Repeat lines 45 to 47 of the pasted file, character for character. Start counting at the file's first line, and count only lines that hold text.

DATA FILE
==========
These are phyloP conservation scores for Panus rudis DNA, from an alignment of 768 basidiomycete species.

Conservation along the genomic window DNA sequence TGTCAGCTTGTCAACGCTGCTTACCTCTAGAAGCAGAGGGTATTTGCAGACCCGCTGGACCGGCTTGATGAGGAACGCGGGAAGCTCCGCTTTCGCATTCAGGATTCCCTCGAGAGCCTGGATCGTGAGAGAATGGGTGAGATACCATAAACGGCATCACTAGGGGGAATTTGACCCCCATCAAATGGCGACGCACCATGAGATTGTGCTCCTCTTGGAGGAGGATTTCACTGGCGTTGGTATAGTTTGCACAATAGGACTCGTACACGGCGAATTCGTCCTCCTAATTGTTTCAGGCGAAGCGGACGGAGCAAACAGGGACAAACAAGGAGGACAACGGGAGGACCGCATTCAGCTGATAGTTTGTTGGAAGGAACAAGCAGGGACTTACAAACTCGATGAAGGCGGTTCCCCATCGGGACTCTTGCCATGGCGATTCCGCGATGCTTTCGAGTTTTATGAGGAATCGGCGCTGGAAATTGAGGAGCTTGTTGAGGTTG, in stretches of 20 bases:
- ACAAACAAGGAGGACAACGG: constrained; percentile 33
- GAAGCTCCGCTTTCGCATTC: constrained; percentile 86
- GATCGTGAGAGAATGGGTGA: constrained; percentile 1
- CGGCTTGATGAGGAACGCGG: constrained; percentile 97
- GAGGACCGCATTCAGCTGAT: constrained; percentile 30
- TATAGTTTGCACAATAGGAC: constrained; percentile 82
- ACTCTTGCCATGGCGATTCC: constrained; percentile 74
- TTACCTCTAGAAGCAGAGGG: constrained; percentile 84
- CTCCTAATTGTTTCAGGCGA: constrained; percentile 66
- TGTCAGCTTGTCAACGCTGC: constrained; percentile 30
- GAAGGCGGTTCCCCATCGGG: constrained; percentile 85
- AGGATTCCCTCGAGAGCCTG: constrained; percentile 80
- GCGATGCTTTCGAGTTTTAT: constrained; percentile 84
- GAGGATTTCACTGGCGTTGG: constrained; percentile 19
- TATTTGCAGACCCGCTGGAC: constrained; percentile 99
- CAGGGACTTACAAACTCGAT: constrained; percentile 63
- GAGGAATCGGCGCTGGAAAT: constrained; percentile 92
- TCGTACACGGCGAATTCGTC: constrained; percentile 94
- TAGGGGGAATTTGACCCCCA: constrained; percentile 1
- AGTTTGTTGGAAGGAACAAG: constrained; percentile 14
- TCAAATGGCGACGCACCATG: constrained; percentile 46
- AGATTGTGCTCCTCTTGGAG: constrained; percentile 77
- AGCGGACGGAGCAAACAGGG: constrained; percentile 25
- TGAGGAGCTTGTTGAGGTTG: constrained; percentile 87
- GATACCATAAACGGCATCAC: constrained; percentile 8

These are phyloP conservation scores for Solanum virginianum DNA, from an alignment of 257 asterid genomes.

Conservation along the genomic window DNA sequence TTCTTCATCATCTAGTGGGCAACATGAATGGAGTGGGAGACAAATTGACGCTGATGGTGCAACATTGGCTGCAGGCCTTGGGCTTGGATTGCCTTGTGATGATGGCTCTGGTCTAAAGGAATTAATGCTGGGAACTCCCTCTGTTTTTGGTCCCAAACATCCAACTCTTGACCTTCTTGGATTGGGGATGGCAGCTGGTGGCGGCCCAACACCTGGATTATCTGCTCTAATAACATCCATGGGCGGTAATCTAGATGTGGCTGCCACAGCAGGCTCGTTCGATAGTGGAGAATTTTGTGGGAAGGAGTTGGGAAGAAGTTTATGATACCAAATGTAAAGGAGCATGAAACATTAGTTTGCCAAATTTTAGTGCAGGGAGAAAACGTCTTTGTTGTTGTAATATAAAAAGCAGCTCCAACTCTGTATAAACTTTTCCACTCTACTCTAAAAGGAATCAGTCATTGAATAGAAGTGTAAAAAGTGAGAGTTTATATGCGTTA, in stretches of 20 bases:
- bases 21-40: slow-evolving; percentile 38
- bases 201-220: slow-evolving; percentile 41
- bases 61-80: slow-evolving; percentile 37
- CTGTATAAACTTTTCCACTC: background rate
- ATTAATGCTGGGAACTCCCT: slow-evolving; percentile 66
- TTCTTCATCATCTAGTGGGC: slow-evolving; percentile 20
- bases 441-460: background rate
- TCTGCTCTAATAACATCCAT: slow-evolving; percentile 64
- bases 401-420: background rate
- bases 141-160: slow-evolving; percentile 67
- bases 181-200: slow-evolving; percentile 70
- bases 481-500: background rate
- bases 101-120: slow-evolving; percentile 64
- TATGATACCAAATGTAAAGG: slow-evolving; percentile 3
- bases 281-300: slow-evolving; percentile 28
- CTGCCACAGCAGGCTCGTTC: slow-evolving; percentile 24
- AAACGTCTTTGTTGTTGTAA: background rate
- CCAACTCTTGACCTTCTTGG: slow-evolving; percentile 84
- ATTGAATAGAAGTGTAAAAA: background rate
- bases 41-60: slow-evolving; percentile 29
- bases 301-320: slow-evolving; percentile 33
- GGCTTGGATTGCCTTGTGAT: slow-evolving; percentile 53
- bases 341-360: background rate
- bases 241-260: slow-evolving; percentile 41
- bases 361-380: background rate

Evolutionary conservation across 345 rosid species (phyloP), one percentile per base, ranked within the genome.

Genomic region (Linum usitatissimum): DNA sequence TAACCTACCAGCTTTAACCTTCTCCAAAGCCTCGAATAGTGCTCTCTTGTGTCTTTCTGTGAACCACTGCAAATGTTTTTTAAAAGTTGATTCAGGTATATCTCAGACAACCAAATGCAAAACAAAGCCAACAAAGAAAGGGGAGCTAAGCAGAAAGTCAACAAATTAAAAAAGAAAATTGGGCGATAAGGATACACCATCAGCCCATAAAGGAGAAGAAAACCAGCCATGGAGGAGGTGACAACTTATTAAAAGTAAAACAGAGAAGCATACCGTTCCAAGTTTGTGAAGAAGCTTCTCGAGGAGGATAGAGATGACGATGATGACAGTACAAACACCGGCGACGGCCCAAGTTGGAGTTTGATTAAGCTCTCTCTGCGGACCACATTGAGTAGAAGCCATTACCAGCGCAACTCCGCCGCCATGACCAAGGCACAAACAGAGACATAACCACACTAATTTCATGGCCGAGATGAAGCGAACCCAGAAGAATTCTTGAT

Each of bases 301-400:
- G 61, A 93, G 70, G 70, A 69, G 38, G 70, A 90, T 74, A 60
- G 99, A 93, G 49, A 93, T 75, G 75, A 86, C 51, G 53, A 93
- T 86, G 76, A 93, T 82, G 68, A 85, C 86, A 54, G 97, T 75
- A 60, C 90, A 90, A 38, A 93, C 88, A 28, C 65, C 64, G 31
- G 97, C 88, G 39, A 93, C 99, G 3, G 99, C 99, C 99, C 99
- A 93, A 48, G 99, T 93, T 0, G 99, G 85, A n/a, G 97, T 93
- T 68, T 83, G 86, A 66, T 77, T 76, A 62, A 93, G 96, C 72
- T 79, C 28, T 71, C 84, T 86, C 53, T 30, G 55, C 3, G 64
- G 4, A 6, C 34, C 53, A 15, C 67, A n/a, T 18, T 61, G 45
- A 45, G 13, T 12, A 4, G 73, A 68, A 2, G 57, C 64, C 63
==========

- CTGCCACAGCAGGCTCGTTC: slow-evolving; percentile 24
- AAACGTCTTTGTTGTTGTAA: background rate
- CCAACTCTTGACCTTCTTGG: slow-evolving; percentile 84